Uddingston  Lanarkshire


In 1882-4, Frances Groome's Ordnance Gazetteer of Scotland described Uddingston like this:

Uddingston, a thriving town of recent growth in Bothwell parish, Lanarkshire, near the right bank of the Clyde, 3¾ miles NNW of Hamilton, and 7½ ESE of Glasgow. Standing amid pleasant environs, and commanding a brilliant view down the valley of the Clyde, it chiefly consists of modern, well-built houses, occupied by Glasgow merchants, carries on an extensive manufacture of agricultural implements (the 'Wilkie's plough' dating from 1800), and has a post office, with money order, savings' bank, and telegraph departments, a branch of the Bank of Scotland, stations on the Caledonian and North British railways, gasworks, a public hall, a sessional school, etc. ...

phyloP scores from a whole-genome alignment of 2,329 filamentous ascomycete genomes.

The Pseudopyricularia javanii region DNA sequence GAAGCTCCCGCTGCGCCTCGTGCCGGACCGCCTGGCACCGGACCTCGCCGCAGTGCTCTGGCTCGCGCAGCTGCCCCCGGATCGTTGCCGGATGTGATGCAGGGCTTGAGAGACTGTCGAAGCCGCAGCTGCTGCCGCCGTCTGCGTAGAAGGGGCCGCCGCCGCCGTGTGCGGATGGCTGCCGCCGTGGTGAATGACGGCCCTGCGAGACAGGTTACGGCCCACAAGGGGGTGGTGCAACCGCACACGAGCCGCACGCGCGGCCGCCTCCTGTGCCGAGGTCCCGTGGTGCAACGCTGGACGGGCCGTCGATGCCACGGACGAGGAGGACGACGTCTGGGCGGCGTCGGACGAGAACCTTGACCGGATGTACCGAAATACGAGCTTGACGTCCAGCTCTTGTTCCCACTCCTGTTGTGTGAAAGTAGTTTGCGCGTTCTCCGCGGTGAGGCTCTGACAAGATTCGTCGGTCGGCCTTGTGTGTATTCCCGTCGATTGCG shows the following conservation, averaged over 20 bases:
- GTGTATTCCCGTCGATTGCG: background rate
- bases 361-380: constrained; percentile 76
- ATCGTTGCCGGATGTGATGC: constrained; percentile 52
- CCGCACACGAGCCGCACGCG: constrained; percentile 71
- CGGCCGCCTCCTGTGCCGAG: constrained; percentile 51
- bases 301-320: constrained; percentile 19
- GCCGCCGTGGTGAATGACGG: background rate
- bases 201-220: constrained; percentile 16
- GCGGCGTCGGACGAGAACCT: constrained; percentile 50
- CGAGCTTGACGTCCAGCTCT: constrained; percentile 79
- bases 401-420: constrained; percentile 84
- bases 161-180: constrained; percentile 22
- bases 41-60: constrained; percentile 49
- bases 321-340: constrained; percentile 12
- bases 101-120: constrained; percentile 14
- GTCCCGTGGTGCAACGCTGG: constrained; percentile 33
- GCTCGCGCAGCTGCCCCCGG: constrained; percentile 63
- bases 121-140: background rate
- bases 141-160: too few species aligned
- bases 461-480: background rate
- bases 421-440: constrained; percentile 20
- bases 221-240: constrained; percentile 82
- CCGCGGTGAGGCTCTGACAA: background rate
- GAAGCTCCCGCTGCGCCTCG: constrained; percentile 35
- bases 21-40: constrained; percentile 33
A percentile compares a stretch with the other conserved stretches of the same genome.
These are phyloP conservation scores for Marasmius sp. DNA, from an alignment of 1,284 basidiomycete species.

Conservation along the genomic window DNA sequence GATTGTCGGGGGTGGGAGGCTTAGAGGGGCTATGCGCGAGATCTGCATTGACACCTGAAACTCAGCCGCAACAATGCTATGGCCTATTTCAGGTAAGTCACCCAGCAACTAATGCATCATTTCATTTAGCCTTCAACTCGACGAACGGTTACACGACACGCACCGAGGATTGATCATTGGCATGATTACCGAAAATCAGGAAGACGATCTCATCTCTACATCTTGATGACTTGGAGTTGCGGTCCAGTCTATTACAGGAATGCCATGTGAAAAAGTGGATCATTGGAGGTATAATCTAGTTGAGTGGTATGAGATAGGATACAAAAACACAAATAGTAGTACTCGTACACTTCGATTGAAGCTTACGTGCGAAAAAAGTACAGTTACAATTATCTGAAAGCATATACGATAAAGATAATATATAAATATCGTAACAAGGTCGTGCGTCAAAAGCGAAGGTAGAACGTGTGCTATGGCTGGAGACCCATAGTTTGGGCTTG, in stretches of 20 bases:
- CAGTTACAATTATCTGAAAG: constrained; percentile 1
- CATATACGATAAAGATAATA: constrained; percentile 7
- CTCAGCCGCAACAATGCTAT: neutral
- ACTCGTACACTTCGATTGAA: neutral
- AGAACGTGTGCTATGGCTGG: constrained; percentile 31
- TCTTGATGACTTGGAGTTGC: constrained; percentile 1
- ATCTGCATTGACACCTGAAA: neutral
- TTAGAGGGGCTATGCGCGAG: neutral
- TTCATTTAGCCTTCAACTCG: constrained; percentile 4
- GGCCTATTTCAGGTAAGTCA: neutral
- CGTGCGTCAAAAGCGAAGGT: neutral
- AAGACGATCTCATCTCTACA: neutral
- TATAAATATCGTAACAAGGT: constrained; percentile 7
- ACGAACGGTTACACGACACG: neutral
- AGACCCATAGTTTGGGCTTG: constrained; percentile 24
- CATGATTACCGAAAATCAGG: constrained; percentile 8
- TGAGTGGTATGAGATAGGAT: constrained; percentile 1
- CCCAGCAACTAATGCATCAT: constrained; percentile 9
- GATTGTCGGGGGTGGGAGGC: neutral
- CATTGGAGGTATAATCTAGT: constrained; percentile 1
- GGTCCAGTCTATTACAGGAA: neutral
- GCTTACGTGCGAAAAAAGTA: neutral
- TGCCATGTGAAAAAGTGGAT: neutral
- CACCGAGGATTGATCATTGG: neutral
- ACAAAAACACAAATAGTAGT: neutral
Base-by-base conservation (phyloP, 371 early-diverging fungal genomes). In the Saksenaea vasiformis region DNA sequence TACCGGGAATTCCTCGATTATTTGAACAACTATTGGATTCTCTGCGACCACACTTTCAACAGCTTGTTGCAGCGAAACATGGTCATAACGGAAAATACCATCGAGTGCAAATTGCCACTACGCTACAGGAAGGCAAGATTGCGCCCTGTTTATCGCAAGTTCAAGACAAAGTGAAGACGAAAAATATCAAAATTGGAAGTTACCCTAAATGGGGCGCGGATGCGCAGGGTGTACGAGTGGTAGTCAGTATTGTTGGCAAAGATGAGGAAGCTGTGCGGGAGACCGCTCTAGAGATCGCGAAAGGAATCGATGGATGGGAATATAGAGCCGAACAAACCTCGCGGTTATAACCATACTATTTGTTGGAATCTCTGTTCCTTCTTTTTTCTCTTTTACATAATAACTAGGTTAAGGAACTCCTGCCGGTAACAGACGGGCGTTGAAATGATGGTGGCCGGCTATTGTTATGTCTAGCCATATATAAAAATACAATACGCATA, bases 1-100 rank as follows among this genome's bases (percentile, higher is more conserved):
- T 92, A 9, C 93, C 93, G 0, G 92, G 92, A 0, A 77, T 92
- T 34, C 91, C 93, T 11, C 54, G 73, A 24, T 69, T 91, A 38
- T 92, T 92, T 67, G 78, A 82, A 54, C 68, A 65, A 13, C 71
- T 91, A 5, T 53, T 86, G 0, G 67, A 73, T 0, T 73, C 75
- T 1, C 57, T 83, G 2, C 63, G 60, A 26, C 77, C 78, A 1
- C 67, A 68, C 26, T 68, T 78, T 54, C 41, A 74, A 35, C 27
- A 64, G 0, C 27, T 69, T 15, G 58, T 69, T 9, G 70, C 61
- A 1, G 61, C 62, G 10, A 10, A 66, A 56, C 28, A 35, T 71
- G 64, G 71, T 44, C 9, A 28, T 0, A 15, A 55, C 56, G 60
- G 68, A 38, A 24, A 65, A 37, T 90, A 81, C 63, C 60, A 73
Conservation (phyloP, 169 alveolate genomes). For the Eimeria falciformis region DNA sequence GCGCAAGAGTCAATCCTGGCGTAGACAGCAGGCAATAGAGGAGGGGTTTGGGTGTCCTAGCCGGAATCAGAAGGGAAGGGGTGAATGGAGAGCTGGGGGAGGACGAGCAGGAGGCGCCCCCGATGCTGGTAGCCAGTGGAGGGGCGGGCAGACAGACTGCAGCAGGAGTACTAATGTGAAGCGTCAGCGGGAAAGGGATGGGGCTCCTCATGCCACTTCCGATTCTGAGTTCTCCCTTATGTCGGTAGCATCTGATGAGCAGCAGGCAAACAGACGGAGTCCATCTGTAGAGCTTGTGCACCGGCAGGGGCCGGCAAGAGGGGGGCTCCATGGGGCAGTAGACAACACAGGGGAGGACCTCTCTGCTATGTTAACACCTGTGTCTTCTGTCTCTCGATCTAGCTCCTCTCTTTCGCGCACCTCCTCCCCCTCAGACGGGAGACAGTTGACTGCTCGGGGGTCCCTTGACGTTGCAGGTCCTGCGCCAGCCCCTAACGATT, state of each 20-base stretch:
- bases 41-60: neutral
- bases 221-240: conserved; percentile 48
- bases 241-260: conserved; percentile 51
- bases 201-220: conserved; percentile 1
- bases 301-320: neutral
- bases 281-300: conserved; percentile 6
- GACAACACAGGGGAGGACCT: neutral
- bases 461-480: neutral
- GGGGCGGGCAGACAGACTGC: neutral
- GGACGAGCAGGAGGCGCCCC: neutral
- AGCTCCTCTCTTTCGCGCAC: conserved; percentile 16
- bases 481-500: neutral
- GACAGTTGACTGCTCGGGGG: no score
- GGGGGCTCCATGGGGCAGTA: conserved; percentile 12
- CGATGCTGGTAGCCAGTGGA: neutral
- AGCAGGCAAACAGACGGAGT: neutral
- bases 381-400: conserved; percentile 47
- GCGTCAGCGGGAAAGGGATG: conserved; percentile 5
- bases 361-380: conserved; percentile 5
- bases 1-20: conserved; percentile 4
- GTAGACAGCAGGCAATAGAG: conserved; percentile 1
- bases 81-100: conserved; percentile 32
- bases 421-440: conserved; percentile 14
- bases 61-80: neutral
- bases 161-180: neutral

The Established church, built as a chapel of ease in 1873 at a cost of over £4000, was raised to quoad sacra parochial status in 1874. It is an Early English structure, with 850 sittings, and a tower and spire 100 feet high. The Free church, built in 1876 at a cost of £3300, contains 500 sittings; and there are also a U.P. church (450 sittings), a handsome Early Gothic Evangelical Union church (1880; cost over £1500; 400), and St John the Baptist's Roman Catholic chapelschool (1883; 600). Two early British urns were dug up in 1885. Pop. of q. s. parish (1881) 4086; of town (1841) 703, (1861) 1256, (1871) 1997, (1881) 3542, of whom 1818 were females. Houses in town (1881) 673 inhabited, 53 vacant, 19 building.—Ord. Sur., sh. 31, 1867.

Uddingston through time

Uddingston is now part of South Lanarkshire district. Click here for graphs and data of how South Lanarkshire has changed over two centuries. For statistics about Uddingston itself, go to Units and Statistics.

How to reference this page:

GB Historical GIS / University of Portsmouth, History of Uddingston in South Lanarkshire | Map and description, A Vision of Britain through Time.


Date accessed: 21st April 2024

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